Midtown scaffolding collapse kills one, hours after building crumbles nearby

Third time this month a structure has fallen in the city

New York /
Jul.July 16, 2020 06:12 PM
136 East 36 Street and 211 East 34th Street (CitizenApp)

136 East 36 Street and 211 East 34th Street (CitizenApp)

UPDATED July 16, 2020, 8:14 p.m.: Scaffolding collapsed in Midtown Thursday, killing one person and injuring at least three others. The incident came within hours of the partial collapse of another building less than four blocks away.

A worker was killed while performing facade restoration work at a co-op building at 136 East 36th Street, according to the Department of Buildings. At least three others were injured when the suspended scaffolding collapsed, the New York City Police Department confirmed. The Department of Buildings reported the facade repair work was being performed by Bronx-based Edras Group. A representative for the company could not immediately be reached for comment.

Details on what caused the incident weren’t immediately available. According to the New York Daily News, a piece of parapet had dropped from the roof of the 12-story building and crashed onto the scaffolding.

Earlier on Thursday, the wall of 211 East 34th Street, a vacant five-story building, collapsed around 11:30 a.m. and then crumbled further a few hours later. WABC was the first to report the incident.

The property is owned by an LLC tied to Lalezarian Properties and Kahen Properties. Lalezarian also owns the adjacent development site, where it is planning a new 35-story building. The firm’s contractor was performing foundation work at the time of the collapse, a spokesperson for Lalezarian said. No injuries have been reported.

The incidents follow the sudden collapse of two other buildings this month. The facade of 205 East 38th Street, a five-story parking garage, tumbled onto the sidewalk July 8, injuring one person and damaging two parked cars. The week prior, a three-story building at 348 Court Street in Brooklyn collapsed. The Department of Buildings had previously issued a partial stop-work order at the property for a “dangerously bulging” brick wall. The agency had also received a series of complaints warning that the building appeared to be unstable.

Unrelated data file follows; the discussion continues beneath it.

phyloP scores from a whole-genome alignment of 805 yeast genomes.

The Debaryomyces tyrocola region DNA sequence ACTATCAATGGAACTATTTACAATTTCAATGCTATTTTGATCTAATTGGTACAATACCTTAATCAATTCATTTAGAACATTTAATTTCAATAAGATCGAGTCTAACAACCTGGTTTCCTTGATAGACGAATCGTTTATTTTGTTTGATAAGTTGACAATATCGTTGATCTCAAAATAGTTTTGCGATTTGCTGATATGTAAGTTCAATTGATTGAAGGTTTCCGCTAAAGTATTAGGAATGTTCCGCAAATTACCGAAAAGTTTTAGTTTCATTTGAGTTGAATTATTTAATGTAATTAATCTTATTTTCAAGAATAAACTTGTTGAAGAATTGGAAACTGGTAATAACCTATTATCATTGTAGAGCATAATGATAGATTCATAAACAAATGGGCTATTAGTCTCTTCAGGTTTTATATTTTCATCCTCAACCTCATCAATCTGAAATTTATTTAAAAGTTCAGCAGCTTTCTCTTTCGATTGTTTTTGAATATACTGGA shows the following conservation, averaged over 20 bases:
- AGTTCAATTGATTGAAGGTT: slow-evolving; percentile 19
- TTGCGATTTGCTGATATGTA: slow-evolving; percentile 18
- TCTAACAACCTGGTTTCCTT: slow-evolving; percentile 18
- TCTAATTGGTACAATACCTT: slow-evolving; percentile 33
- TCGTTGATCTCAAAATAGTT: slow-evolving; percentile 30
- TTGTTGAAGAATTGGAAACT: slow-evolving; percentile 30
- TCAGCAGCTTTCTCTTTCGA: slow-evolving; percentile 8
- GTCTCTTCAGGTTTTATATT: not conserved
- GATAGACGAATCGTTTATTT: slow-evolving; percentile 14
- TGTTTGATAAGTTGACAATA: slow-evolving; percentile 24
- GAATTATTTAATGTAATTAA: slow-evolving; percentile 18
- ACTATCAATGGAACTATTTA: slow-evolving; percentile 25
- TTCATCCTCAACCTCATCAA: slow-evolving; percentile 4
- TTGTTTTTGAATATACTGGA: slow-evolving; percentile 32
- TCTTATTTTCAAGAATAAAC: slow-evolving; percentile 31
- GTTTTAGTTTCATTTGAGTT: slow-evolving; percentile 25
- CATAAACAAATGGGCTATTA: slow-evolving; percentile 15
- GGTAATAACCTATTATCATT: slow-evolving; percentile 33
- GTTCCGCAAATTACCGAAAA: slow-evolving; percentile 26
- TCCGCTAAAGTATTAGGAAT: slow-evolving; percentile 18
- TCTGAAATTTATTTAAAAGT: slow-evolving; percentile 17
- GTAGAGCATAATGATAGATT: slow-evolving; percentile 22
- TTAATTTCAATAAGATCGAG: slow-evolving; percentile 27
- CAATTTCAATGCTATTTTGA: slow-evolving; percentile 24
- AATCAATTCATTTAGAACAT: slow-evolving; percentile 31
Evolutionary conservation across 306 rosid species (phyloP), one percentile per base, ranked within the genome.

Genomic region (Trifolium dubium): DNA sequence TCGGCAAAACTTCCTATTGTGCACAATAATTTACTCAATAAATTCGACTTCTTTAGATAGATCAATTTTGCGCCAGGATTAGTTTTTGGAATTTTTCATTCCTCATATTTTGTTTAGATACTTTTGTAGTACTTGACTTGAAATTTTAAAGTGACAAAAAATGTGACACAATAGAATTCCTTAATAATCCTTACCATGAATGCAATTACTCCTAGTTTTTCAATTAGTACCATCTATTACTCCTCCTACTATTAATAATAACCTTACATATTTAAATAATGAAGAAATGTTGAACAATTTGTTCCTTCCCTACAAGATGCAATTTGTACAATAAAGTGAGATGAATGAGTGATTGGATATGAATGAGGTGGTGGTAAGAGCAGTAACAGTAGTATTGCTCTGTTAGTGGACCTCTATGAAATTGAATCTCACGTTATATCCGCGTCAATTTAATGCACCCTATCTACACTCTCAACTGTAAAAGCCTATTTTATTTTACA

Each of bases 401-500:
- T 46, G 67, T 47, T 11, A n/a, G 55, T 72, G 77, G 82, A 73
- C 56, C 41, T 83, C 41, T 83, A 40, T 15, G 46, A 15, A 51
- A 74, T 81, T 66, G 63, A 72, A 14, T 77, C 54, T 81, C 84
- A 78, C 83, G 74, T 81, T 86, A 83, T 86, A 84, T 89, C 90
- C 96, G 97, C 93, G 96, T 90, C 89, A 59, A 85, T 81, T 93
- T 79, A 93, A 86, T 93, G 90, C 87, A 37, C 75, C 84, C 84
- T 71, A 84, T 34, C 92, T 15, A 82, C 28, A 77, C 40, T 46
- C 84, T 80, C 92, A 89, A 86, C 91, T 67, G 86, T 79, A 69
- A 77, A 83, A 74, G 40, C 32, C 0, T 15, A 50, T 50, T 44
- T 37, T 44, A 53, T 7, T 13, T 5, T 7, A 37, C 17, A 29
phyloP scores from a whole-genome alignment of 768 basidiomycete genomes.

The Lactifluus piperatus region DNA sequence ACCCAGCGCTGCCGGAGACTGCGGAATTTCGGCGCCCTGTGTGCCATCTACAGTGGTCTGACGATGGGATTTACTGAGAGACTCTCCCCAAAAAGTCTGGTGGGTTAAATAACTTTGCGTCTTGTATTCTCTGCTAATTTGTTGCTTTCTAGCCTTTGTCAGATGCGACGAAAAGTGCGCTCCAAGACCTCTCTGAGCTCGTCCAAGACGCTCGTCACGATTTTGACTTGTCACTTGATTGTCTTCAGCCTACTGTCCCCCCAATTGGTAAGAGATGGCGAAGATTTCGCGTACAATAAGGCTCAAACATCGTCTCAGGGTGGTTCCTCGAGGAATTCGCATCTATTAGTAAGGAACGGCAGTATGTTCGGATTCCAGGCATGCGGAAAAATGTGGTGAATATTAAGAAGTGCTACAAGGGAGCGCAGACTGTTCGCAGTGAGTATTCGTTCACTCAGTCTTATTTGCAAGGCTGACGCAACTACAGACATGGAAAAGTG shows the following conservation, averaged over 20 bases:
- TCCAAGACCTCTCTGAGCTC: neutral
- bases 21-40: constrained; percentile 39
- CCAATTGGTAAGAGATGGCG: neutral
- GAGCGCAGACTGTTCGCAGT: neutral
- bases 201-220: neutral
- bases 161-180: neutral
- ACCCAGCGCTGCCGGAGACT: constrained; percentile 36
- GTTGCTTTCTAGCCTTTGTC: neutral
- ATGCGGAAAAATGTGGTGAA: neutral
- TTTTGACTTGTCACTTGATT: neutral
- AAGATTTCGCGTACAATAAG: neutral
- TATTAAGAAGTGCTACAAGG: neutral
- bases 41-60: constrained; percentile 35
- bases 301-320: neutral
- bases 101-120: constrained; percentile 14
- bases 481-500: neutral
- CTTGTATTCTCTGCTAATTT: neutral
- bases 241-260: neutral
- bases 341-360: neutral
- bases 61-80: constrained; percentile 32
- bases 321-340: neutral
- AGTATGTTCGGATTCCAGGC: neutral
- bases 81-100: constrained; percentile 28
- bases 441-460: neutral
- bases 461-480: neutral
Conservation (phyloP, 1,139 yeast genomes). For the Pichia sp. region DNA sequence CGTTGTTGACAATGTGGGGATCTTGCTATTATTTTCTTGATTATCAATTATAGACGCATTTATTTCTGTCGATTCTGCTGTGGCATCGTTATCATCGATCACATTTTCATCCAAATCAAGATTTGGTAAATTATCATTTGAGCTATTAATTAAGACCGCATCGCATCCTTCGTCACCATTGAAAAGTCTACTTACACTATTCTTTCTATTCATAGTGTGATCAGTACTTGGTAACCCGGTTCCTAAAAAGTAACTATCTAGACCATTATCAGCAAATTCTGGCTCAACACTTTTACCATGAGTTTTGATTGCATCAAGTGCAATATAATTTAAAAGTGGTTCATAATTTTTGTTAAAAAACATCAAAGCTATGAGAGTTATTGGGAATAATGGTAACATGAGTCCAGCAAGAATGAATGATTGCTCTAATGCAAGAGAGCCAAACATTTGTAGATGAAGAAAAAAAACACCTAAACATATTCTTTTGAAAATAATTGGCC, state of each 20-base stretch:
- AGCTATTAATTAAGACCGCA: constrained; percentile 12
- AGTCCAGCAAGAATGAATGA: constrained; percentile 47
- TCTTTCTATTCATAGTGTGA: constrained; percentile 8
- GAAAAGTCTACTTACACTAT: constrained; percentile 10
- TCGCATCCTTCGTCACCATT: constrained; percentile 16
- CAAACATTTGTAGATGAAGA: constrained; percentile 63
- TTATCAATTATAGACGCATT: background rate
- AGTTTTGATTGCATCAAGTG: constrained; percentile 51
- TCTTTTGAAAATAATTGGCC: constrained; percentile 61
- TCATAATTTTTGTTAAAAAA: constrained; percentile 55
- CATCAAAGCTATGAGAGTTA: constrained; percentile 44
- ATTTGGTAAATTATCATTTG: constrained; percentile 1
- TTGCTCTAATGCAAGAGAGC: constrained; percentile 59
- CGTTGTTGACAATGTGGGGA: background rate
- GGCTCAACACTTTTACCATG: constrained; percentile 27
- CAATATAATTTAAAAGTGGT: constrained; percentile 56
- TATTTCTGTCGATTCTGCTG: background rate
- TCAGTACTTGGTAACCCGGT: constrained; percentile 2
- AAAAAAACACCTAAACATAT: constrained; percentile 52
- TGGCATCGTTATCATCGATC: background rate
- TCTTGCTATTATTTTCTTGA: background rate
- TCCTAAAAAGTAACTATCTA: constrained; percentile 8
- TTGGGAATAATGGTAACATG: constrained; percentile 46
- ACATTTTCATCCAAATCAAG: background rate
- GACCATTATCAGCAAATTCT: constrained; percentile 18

The collapsed buildings on East 34th, East 38th and Court streets have something in common: All are exempt from the city’s Local Law 11, which mandates that the facades of buildings exceeding six stories be inspected every five years. Following the December death of a pedestrian who was struck by debris that fell from 729 Seventh Avenue, the de Blasio administration cracked down on owners whose properties are subject to the inspection law. The law does apply to the co-op building on East 36th Street.

A day after the July 8 building collapse, Lori Gold tweeted: “Time to expand Local Law 11/FISP to also inspect buildings smaller than the current mandate of >6 stories!” Gold’s younger sister, Grace Gold, a Barnard College student, was killed by falling masonry in 1979, leading to the passage of a law that later became part of Local Law 11.

UPDATED: This story was updated to reflect new information regarding the fatality and injuries at 136 East 36th Street.

Write to Kathryn Brenzel at [email protected]


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